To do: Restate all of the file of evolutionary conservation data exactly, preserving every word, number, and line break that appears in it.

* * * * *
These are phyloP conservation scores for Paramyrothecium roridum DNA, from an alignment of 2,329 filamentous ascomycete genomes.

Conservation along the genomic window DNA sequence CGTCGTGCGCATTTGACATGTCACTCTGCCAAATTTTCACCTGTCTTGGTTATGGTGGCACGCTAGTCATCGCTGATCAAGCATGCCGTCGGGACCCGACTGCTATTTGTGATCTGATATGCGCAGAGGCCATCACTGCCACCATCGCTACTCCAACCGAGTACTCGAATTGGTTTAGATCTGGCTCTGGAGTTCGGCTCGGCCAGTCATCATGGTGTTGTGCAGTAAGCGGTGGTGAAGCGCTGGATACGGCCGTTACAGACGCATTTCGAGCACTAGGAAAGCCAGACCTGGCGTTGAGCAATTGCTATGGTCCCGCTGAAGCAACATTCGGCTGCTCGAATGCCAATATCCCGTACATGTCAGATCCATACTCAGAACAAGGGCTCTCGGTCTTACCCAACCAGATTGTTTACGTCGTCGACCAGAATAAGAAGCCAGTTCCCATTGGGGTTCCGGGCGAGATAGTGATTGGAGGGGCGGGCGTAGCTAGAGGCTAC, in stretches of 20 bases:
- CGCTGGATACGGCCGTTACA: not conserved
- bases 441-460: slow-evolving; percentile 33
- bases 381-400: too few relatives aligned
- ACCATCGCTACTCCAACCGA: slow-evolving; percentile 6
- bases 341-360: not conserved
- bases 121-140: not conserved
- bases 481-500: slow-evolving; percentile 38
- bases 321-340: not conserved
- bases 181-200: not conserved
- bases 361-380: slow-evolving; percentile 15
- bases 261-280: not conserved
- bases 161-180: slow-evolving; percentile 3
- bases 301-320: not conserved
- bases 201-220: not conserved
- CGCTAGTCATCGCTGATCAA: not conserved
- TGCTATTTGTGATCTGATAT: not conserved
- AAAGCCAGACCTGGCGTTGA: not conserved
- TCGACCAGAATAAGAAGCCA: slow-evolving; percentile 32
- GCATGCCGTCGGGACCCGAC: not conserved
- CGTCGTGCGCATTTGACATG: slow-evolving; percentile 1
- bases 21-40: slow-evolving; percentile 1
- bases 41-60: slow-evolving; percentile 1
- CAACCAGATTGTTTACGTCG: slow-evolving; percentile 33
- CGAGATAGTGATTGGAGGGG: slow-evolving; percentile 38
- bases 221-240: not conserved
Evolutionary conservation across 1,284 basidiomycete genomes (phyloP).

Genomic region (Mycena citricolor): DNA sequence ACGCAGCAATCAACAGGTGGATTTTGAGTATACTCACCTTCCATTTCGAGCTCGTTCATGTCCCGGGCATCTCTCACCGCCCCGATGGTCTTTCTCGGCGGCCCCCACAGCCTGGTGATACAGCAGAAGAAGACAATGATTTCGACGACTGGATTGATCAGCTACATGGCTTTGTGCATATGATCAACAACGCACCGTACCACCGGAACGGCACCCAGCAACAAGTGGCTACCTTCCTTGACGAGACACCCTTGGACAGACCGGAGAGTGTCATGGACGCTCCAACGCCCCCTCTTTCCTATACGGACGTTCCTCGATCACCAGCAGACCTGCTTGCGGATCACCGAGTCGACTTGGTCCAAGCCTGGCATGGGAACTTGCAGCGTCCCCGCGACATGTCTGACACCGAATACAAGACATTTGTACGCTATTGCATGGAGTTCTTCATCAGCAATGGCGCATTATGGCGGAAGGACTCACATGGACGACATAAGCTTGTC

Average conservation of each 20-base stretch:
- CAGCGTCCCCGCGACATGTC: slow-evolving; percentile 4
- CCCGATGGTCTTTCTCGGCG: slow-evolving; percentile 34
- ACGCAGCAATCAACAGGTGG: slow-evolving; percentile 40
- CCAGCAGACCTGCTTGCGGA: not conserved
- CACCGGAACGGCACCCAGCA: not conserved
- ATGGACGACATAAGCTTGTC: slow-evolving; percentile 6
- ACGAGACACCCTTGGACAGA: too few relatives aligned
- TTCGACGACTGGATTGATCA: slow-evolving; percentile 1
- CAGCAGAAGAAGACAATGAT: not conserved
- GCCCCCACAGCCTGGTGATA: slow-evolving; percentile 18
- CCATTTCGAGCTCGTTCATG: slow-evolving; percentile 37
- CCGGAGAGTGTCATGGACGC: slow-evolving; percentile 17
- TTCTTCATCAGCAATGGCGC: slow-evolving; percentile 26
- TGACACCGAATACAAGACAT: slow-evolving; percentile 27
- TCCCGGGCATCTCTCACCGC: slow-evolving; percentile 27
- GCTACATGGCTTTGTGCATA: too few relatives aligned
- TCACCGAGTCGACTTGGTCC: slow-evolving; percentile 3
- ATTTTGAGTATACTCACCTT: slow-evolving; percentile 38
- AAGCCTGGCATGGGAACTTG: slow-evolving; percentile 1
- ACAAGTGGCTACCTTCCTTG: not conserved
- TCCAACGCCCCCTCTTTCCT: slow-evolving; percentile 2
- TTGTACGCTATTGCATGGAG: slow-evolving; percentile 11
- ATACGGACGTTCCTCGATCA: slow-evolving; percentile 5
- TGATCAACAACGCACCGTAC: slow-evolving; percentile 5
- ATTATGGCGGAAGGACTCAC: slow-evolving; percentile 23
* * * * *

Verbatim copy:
These are phyloP conservation scores for Paramyrothecium roridum DNA, from an alignment of 2,329 filamentous ascomycete genomes.

Conservation along the genomic window DNA sequence CGTCGTGCGCATTTGACATGTCACTCTGCCAAATTTTCACCTGTCTTGGTTATGGTGGCACGCTAGTCATCGCTGATCAAGCATGCCGTCGGGACCCGACTGCTATTTGTGATCTGATATGCGCAGAGGCCATCACTGCCACCATCGCTACTCCAACCGAGTACTCGAATTGGTTTAGATCTGGCTCTGGAGTTCGGCTCGGCCAGTCATCATGGTGTTGTGCAGTAAGCGGTGGTGAAGCGCTGGATACGGCCGTTACAGACGCATTTCGAGCACTAGGAAAGCCAGACCTGGCGTTGAGCAATTGCTATGGTCCCGCTGAAGCAACATTCGGCTGCTCGAATGCCAATATCCCGTACATGTCAGATCCATACTCAGAACAAGGGCTCTCGGTCTTACCCAACCAGATTGTTTACGTCGTCGACCAGAATAAGAAGCCAGTTCCCATTGGGGTTCCGGGCGAGATAGTGATTGGAGGGGCGGGCGTAGCTAGAGGCTAC, in stretches of 20 bases:
- CGCTGGATACGGCCGTTACA: not conserved
- bases 441-460: slow-evolving; percentile 33
- bases 381-400: too few relatives aligned
- ACCATCGCTACTCCAACCGA: slow-evolving; percentile 6
- bases 341-360: not conserved
- bases 121-140: not conserved
- bases 481-500: slow-evolving; percentile 38
- bases 321-340: not conserved
- bases 181-200: not conserved
- bases 361-380: slow-evolving; percentile 15
- bases 261-280: not conserved
- bases 161-180: slow-evolving; percentile 3
- bases 301-320: not conserved
- bases 201-220: not conserved
- CGCTAGTCATCGCTGATCAA: not conserved
- TGCTATTTGTGATCTGATAT: not conserved
- AAAGCCAGACCTGGCGTTGA: not conserved
- TCGACCAGAATAAGAAGCCA: slow-evolving; percentile 32
- GCATGCCGTCGGGACCCGAC: not conserved
- CGTCGTGCGCATTTGACATG: slow-evolving; percentile 1
- bases 21-40: slow-evolving; percentile 1
- bases 41-60: slow-evolving; percentile 1
- CAACCAGATTGTTTACGTCG: slow-evolving; percentile 33
- CGAGATAGTGATTGGAGGGG: slow-evolving; percentile 38
- bases 221-240: not conserved
Evolutionary conservation across 1,284 basidiomycete genomes (phyloP).

Genomic region (Mycena citricolor): DNA sequence ACGCAGCAATCAACAGGTGGATTTTGAGTATACTCACCTTCCATTTCGAGCTCGTTCATGTCCCGGGCATCTCTCACCGCCCCGATGGTCTTTCTCGGCGGCCCCCACAGCCTGGTGATACAGCAGAAGAAGACAATGATTTCGACGACTGGATTGATCAGCTACATGGCTTTGTGCATATGATCAACAACGCACCGTACCACCGGAACGGCACCCAGCAACAAGTGGCTACCTTCCTTGACGAGACACCCTTGGACAGACCGGAGAGTGTCATGGACGCTCCAACGCCCCCTCTTTCCTATACGGACGTTCCTCGATCACCAGCAGACCTGCTTGCGGATCACCGAGTCGACTTGGTCCAAGCCTGGCATGGGAACTTGCAGCGTCCCCGCGACATGTCTGACACCGAATACAAGACATTTGTACGCTATTGCATGGAGTTCTTCATCAGCAATGGCGCATTATGGCGGAAGGACTCACATGGACGACATAAGCTTGTC

Average conservation of each 20-base stretch:
- CAGCGTCCCCGCGACATGTC: slow-evolving; percentile 4
- CCCGATGGTCTTTCTCGGCG: slow-evolving; percentile 34
- ACGCAGCAATCAACAGGTGG: slow-evolving; percentile 40
- CCAGCAGACCTGCTTGCGGA: not conserved
- CACCGGAACGGCACCCAGCA: not conserved
- ATGGACGACATAAGCTTGTC: slow-evolving; percentile 6
- ACGAGACACCCTTGGACAGA: too few relatives aligned
- TTCGACGACTGGATTGATCA: slow-evolving; percentile 1
- CAGCAGAAGAAGACAATGAT: not conserved
- GCCCCCACAGCCTGGTGATA: slow-evolving; percentile 18
- CCATTTCGAGCTCGTTCATG: slow-evolving; percentile 37
- CCGGAGAGTGTCATGGACGC: slow-evolving; percentile 17
- TTCTTCATCAGCAATGGCGC: slow-evolving; percentile 26
- TGACACCGAATACAAGACAT: slow-evolving; percentile 27
- TCCCGGGCATCTCTCACCGC: slow-evolving; percentile 27
- GCTACATGGCTTTGTGCATA: too few relatives aligned
- TCACCGAGTCGACTTGGTCC: slow-evolving; percentile 3
- ATTTTGAGTATACTCACCTT: slow-evolving; percentile 38
- AAGCCTGGCATGGGAACTTG: slow-evolving; percentile 1
- ACAAGTGGCTACCTTCCTTG: not conserved
- TCCAACGCCCCCTCTTTCCT: slow-evolving; percentile 2
- TTGTACGCTATTGCATGGAG: slow-evolving; percentile 11
- ATACGGACGTTCCTCGATCA: slow-evolving; percentile 5
- TGATCAACAACGCACCGTAC: slow-evolving; percentile 5
- ATTATGGCGGAAGGACTCAC: slow-evolving; percentile 23